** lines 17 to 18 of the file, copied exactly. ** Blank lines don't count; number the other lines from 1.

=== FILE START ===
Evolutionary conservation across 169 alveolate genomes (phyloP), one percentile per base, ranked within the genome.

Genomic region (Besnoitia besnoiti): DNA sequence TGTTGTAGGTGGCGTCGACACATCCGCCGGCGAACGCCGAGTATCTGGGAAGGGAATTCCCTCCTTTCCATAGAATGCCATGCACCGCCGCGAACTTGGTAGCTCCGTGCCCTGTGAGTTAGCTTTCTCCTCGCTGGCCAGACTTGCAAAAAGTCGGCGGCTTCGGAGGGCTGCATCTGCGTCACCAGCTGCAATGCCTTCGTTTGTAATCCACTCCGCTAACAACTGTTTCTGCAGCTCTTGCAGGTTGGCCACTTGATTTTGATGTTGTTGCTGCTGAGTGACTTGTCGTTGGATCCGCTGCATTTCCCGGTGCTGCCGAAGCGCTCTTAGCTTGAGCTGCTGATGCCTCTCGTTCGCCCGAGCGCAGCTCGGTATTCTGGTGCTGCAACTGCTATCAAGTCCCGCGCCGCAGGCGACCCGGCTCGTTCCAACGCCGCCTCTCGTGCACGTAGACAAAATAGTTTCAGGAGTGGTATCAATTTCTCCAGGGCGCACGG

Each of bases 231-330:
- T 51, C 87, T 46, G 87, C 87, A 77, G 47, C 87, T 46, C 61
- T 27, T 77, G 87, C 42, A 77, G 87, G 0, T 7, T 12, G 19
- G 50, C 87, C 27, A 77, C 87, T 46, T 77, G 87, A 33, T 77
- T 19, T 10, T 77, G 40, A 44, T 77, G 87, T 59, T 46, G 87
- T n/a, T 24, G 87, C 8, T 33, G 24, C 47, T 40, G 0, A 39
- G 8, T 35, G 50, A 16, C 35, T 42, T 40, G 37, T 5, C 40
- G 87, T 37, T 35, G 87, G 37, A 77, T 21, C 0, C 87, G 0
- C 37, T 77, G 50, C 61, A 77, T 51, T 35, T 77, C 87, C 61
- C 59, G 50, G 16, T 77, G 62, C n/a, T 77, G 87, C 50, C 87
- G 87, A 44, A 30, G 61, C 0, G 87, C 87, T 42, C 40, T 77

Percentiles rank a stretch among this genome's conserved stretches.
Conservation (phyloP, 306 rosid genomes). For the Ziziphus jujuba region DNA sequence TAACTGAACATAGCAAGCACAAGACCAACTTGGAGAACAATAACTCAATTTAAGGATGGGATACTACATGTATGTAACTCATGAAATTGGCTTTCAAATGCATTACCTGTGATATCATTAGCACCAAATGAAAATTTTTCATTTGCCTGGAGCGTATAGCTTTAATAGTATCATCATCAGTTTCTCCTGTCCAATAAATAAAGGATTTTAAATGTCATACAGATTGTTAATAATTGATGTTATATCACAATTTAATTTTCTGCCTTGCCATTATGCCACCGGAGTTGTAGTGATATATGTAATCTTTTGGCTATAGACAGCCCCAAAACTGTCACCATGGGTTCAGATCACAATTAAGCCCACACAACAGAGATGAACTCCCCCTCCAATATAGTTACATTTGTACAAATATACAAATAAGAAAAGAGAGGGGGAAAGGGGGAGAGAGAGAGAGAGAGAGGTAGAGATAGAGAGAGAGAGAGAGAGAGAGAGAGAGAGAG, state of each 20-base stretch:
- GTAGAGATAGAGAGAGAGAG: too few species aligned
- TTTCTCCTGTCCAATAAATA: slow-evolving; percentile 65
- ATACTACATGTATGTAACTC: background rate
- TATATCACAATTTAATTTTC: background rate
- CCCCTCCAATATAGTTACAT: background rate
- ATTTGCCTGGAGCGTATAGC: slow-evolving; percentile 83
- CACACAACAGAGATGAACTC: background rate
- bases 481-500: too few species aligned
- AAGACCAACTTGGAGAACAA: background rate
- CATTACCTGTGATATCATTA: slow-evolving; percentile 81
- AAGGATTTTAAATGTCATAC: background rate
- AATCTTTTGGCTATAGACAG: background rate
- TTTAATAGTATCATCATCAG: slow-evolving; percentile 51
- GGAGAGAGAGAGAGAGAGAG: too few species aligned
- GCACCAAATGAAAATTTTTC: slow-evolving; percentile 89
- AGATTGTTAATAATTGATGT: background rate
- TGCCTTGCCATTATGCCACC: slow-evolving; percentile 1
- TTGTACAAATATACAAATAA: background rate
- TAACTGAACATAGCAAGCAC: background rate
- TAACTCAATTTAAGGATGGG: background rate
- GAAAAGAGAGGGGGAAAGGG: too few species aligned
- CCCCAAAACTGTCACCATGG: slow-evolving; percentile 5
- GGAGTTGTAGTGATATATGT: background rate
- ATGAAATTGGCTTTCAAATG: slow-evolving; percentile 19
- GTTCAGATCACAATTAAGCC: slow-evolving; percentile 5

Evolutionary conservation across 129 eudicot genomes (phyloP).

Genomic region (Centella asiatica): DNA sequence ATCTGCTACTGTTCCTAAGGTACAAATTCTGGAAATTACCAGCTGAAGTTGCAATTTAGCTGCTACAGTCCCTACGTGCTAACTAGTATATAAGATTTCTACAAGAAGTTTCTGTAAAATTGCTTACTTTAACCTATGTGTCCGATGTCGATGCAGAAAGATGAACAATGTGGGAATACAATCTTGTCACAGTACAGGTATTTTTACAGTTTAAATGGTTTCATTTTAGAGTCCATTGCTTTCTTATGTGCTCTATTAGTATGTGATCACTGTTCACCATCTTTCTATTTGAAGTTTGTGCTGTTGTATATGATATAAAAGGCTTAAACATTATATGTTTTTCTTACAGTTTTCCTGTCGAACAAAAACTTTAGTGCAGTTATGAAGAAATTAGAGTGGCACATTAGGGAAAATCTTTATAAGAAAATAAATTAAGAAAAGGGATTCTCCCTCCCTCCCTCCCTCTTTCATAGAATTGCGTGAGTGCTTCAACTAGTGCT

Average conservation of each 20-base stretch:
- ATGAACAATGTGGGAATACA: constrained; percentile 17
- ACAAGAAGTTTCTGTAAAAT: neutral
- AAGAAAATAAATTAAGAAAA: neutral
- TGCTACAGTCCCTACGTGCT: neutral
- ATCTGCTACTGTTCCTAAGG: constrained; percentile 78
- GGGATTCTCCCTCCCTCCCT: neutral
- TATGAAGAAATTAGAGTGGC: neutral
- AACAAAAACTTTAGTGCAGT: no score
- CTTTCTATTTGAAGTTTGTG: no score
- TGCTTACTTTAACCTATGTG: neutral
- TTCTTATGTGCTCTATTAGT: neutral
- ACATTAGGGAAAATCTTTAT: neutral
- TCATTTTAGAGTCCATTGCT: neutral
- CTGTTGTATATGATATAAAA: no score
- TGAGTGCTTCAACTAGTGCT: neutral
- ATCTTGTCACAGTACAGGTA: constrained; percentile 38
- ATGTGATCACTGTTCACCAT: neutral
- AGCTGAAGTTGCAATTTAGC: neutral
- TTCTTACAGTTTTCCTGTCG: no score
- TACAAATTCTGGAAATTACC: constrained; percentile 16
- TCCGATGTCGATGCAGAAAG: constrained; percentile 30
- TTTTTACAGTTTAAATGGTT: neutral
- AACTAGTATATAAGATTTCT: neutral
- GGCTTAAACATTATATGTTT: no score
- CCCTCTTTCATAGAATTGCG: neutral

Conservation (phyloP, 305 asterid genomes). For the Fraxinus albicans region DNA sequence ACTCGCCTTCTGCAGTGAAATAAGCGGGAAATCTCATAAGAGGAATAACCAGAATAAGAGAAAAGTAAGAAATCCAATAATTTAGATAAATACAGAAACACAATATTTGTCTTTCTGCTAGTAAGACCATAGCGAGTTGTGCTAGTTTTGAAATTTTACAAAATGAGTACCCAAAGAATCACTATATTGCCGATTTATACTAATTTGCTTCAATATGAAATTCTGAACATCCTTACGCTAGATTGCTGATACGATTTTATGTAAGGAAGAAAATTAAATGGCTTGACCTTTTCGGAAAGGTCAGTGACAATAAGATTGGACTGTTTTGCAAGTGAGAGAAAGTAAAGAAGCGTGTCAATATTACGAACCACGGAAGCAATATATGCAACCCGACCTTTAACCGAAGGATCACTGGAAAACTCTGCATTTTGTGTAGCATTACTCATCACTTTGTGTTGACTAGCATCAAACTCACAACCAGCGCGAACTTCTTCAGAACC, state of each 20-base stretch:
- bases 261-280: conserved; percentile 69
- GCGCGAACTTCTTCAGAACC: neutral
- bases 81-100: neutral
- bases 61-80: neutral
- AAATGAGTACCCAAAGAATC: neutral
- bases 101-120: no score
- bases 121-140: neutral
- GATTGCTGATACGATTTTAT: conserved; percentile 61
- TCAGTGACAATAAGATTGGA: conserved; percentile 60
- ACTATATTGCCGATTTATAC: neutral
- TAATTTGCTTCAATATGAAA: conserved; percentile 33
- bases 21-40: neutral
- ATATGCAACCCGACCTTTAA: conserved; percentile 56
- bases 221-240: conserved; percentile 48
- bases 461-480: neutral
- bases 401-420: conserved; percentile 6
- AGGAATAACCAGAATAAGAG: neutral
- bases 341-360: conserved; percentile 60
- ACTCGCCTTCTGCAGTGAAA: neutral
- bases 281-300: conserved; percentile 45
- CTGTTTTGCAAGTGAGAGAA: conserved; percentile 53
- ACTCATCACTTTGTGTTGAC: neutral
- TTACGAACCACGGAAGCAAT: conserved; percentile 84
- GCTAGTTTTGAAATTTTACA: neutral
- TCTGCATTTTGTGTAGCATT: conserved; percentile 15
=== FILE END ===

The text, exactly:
- TTTCTCCTGTCCAATAAATA: slow-evolving; percentile 65
- ATACTACATGTATGTAACTC: background rate